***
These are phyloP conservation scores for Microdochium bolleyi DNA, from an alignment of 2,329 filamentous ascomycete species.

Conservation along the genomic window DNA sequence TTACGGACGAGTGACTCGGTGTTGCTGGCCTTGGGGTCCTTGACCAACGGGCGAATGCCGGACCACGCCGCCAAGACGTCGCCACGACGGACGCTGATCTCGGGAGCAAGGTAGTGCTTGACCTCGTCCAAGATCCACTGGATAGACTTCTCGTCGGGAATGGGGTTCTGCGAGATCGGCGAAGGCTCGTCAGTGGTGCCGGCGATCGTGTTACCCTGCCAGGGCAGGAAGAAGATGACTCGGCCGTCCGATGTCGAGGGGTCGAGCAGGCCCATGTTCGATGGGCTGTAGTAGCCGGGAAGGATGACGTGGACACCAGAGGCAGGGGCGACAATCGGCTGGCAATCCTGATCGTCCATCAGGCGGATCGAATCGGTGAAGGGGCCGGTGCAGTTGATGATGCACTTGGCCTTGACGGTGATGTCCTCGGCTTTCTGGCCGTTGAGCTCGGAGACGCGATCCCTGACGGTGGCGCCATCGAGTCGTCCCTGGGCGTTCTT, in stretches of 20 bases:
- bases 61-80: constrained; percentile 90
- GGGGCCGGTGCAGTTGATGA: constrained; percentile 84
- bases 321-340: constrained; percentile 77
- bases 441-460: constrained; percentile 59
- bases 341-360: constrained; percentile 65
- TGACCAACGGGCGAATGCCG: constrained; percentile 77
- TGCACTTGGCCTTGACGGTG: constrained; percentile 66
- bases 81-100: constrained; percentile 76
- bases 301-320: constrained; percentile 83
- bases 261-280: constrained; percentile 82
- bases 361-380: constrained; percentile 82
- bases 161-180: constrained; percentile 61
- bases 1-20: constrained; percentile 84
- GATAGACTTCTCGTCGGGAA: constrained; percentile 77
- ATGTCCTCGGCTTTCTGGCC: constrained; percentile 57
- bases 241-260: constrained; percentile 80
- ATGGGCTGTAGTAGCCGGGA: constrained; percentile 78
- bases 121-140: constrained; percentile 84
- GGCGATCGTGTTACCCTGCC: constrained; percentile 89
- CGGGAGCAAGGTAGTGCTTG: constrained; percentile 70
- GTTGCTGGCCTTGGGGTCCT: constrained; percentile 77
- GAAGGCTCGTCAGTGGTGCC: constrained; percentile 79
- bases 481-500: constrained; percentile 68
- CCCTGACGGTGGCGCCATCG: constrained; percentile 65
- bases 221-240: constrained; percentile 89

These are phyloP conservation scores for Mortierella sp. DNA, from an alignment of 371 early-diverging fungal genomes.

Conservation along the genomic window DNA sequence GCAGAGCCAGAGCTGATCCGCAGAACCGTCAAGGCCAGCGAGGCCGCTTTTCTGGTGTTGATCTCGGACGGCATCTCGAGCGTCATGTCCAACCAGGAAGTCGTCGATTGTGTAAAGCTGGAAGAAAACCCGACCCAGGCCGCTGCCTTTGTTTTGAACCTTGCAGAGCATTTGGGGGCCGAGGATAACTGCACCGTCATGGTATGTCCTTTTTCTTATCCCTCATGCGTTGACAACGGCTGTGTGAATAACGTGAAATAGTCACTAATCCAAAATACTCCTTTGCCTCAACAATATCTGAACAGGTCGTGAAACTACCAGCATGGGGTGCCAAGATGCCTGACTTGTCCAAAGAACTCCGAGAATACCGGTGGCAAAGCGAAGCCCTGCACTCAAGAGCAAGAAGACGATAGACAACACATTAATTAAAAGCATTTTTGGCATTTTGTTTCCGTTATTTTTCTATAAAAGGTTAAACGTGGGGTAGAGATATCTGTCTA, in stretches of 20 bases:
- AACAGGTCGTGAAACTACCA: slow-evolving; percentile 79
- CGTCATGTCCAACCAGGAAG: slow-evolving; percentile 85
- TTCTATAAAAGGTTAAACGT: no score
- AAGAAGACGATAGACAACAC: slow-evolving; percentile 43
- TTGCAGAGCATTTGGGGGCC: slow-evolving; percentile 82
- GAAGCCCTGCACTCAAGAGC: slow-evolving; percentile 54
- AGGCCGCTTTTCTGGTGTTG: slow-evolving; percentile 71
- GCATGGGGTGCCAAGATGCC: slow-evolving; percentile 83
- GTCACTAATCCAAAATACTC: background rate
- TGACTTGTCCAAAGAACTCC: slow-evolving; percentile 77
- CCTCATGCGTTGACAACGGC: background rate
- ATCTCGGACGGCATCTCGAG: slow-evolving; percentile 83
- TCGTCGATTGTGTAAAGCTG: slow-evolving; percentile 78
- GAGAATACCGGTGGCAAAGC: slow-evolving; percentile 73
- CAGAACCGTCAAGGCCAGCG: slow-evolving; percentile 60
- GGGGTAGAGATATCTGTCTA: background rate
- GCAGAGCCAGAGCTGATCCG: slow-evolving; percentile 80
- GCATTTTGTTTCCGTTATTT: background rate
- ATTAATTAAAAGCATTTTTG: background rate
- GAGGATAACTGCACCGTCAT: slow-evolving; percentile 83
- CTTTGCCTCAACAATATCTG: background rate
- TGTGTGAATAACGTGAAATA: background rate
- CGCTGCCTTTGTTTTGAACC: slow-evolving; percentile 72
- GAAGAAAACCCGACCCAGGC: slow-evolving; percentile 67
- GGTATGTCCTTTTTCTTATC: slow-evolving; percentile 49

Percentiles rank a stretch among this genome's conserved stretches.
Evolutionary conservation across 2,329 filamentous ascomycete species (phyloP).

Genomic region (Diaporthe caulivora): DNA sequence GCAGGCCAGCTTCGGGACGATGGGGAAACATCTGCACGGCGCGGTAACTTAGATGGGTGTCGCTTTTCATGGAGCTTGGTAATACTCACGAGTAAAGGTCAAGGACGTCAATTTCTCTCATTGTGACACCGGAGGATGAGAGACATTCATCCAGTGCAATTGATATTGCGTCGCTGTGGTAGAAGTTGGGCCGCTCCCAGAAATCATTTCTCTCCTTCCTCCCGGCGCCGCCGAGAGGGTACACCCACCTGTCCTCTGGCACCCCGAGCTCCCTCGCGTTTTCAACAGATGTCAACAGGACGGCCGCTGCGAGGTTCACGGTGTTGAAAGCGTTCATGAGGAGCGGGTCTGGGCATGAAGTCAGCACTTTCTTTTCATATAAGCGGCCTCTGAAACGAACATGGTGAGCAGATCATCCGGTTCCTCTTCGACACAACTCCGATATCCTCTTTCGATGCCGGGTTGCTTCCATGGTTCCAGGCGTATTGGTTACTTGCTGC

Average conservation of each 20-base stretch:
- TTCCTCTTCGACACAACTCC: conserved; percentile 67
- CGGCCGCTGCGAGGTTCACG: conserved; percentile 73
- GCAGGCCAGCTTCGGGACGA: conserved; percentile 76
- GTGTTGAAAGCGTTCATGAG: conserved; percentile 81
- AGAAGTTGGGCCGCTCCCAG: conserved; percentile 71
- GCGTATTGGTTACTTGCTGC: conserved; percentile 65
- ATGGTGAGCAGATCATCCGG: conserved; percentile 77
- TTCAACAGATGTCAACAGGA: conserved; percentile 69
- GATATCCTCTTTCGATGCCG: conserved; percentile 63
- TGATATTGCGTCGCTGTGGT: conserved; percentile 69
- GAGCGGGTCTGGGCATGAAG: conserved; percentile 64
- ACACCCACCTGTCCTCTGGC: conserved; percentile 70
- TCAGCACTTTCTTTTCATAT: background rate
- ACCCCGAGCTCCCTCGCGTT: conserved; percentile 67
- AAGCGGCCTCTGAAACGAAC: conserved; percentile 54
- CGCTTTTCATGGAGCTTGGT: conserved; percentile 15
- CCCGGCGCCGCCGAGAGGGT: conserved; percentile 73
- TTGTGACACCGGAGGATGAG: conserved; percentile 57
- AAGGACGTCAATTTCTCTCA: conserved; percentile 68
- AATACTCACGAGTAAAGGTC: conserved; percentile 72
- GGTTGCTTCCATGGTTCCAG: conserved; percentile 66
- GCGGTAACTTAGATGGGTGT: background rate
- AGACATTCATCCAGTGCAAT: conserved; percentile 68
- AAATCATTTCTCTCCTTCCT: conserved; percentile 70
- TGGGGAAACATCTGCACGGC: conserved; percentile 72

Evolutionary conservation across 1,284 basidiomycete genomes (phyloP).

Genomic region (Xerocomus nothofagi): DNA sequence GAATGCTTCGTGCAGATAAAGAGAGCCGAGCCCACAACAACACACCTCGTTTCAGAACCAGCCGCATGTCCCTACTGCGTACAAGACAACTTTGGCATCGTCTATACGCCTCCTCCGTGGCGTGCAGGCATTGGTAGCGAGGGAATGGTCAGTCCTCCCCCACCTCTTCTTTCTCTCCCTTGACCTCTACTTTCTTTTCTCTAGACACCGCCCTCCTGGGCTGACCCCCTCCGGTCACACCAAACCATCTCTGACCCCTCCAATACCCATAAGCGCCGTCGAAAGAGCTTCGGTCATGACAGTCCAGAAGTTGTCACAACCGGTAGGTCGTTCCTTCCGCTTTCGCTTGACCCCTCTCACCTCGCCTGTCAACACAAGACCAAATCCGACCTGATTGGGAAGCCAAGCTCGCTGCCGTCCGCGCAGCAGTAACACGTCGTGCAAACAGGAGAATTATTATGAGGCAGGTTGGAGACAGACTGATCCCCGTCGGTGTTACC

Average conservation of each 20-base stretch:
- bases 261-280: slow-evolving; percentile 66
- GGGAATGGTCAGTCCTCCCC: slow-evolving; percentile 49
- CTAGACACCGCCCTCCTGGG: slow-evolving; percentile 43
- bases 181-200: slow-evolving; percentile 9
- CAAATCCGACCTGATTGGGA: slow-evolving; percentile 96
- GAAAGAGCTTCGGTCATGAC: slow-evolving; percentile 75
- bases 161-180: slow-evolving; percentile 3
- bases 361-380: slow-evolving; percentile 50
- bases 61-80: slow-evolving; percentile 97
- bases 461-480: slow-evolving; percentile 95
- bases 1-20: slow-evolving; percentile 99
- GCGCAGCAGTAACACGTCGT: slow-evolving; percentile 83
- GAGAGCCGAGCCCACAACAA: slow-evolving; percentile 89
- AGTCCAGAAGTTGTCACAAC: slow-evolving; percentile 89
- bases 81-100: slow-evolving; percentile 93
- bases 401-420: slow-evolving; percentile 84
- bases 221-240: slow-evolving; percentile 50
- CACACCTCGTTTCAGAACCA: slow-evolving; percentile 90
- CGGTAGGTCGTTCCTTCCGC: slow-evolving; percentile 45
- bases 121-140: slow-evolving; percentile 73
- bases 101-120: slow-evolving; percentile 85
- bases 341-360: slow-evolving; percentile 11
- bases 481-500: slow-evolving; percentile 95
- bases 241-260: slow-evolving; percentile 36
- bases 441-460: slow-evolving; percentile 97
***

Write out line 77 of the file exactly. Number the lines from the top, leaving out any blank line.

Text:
- AAGGACGTCAATTTCTCTCA: conserved; percentile 68